Archive for the 'Alice Spicer + Marianne Macrae' Category

The Farmers Return


The Farmer’s Return, 1762



Upon the Farmer’s return, his family gathered about him. From Daughter’s face there hung a bulb of garlic, masquerading as a nose and under Mother’s skirt, a small village settlement bustled about its business.


They swathed the Farmer’s weary body in detailed exaltations of welcome. “Oh Papa!” cried Small Jeremiah, his head swelling and falling off his neck in adoration, “you smell so much like the outdoors, I mistook you for a breath of wind!”


“Ah, Small Jeremiah, you have learnt well. We must always welcome the wind as you have welcomed me, for the wind brings with it grit to blind our enemies. I am old now; my shoulders have grown too narrow to carry on. And so to you, I bequeath my horses.”


With the poorly portrayed excitement of a child actor, Small Jeremiah dropped his candle and the village under Mother’s skirt was razed to the ground.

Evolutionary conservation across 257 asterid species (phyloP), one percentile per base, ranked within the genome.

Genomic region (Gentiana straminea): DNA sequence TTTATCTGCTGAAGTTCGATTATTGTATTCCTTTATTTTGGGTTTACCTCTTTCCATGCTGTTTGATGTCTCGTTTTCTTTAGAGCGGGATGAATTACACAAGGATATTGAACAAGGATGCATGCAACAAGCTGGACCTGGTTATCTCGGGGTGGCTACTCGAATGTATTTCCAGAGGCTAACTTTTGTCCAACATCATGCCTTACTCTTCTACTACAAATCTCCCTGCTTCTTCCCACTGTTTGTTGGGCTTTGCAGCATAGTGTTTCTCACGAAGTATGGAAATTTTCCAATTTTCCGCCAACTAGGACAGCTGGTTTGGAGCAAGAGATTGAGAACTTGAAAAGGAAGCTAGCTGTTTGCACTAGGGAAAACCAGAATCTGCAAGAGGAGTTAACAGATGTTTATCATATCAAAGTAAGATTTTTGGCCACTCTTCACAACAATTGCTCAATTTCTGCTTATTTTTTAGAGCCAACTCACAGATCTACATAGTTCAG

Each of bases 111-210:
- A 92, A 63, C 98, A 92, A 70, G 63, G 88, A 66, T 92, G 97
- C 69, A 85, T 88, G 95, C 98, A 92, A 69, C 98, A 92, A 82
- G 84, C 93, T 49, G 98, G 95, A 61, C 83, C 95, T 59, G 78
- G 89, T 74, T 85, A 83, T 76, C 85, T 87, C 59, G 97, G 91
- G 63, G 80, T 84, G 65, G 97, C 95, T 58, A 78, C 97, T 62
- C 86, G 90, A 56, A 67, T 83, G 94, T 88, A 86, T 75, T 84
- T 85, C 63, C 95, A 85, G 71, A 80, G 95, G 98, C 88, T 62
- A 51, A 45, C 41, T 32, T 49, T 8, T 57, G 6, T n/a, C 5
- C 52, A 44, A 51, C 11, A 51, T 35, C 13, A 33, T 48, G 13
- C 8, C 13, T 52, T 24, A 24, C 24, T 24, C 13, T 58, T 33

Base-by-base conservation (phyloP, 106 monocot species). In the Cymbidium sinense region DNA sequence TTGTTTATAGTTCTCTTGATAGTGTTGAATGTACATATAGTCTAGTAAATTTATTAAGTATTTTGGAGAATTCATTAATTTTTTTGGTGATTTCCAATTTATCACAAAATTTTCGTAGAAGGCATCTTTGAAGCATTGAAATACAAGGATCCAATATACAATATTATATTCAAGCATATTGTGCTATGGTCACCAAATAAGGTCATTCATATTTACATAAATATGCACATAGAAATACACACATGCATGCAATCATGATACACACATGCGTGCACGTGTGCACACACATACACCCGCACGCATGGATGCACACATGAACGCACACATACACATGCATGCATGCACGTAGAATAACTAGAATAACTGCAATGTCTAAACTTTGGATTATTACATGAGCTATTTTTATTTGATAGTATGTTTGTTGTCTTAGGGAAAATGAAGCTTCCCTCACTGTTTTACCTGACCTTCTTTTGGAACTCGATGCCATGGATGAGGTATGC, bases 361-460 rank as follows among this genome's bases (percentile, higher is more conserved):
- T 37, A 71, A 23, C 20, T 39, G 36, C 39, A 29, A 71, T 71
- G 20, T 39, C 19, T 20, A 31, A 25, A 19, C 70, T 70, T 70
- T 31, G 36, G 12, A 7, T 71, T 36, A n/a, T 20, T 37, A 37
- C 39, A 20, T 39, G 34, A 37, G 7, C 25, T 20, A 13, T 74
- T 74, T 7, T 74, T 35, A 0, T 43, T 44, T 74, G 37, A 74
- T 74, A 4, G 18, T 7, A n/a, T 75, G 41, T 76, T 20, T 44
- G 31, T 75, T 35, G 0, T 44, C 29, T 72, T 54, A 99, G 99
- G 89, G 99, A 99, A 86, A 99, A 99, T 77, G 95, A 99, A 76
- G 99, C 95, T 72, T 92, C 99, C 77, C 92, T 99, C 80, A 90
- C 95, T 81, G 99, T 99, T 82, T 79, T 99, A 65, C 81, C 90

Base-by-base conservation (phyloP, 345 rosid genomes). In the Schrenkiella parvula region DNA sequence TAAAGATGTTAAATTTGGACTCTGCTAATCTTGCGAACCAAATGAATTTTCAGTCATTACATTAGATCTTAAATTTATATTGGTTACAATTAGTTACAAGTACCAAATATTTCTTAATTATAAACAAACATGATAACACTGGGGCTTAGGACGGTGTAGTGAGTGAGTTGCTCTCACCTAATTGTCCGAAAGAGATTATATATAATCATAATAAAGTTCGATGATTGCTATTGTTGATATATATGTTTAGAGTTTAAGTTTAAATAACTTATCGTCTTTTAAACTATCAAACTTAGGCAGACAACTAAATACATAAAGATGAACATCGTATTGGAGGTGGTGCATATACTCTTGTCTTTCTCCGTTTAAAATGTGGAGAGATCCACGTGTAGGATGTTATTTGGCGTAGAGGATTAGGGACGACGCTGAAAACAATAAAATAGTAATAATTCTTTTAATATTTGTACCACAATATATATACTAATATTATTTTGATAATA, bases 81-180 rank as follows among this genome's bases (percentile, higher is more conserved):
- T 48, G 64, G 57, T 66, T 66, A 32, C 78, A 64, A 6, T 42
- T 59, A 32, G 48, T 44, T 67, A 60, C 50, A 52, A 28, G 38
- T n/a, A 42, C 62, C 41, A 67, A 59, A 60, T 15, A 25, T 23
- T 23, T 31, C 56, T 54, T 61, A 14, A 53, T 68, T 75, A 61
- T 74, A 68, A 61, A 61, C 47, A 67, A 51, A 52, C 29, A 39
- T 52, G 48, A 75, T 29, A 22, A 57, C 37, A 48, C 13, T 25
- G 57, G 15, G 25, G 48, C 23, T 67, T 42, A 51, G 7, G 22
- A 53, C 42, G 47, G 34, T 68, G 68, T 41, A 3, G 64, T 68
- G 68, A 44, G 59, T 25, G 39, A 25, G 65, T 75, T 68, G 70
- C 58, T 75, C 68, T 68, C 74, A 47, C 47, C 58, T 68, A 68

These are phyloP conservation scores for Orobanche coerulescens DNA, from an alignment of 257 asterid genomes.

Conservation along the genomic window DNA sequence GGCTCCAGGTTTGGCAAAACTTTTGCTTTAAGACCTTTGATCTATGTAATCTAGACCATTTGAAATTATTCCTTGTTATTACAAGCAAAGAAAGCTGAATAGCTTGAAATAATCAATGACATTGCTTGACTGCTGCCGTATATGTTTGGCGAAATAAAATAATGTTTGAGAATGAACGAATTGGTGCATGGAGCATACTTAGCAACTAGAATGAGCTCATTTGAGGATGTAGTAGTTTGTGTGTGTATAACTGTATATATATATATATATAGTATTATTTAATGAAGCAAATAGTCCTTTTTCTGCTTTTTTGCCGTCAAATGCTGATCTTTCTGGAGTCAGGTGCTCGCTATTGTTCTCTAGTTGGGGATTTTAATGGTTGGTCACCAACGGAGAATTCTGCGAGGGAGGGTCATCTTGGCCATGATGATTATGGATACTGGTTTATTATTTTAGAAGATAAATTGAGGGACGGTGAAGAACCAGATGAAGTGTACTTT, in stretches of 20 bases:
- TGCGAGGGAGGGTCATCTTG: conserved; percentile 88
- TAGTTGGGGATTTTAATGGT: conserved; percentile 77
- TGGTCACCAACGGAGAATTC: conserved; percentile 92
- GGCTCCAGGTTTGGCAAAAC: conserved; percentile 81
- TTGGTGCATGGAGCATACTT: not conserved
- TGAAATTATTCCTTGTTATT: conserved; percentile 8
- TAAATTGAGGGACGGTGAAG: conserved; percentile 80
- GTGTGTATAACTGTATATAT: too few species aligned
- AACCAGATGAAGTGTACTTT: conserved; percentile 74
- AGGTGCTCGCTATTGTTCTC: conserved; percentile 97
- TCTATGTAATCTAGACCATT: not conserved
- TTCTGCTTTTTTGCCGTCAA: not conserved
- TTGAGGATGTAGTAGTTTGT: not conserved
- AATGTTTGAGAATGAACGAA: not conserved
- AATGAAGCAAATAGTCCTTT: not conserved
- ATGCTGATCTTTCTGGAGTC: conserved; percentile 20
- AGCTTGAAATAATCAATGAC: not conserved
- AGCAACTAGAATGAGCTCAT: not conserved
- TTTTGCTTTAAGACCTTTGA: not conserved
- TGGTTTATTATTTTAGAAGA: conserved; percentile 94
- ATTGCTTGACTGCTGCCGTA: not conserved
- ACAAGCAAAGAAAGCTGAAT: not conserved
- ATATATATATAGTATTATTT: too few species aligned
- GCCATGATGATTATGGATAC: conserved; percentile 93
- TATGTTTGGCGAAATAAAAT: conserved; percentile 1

The horses stood huddled on the hillside, gazing down towards the town, nestled in the distance. The children suckled their mothers making Siamese twins of themselves, beautifully joined at the milk duct. The scent of the burning village mumbled towards them like an old drunk man looking for money.


“The farmer has returned,” said Casper to the mares, his silver-white mane bleeding down his neck with an overt drama. “Things are to change. Get the children all together. Don’t say anything to worry them, just get them ready.” And with that, he galloped away, each hoof-fall a small explosion.



Small Jeremiah climbed The Hill, breath whistling through his young lungs like dwarves about their work. The path was smooth, undisturbed but for his own light footprints. Snagged on the branch of a tree, a thin, silvery hair warbled an enticing tune against the breeze, to which Small Jeremiah found himself dancing.



Days later, The Farmer, sick with age and grief went out walking up The Hill. His wife, unable to live but too scared to die, had fallen to days of sleepless dreams and could no longer see The Famer, and so he sought solace in the fields.


He stumbled about the land, calling for Small Jeremiah. The horses danced in the distance, flattening a mound of freshly turned earth.


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